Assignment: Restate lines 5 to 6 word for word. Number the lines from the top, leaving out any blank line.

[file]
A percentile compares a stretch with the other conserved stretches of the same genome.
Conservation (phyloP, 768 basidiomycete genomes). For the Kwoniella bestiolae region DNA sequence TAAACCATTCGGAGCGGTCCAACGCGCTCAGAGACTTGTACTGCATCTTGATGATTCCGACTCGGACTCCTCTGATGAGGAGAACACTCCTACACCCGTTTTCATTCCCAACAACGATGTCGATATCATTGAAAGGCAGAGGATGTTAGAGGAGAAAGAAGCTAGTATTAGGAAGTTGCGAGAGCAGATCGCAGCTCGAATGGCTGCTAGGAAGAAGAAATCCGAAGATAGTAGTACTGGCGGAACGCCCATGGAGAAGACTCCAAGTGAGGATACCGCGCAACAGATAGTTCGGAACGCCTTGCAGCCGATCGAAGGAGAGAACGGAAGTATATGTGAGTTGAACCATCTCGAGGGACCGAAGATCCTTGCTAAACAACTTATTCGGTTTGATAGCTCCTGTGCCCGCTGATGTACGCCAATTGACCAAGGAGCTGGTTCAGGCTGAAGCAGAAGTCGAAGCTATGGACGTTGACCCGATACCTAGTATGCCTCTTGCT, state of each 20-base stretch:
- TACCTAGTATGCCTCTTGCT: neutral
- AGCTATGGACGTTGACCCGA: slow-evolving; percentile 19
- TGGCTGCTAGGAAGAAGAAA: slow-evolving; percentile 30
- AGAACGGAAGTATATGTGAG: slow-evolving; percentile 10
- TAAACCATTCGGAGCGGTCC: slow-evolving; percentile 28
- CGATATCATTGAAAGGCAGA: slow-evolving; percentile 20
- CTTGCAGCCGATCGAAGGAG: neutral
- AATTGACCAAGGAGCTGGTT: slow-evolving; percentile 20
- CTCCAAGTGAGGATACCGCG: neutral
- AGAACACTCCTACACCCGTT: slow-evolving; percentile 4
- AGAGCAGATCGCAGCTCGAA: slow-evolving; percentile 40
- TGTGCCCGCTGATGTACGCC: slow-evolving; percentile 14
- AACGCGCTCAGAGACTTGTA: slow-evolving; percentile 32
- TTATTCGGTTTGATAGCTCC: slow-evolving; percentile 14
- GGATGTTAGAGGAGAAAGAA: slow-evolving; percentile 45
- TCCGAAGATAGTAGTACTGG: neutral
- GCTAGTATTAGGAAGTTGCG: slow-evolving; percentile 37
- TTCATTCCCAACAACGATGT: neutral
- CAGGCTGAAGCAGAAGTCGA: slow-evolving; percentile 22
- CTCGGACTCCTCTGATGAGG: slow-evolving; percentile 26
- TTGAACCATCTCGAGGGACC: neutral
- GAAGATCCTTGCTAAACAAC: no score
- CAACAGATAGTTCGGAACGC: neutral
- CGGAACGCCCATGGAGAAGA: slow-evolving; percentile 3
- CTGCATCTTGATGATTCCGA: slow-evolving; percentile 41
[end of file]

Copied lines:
- TGGCTGCTAGGAAGAAGAAA: slow-evolving; percentile 30
- AGAACGGAAGTATATGTGAG: slow-evolving; percentile 10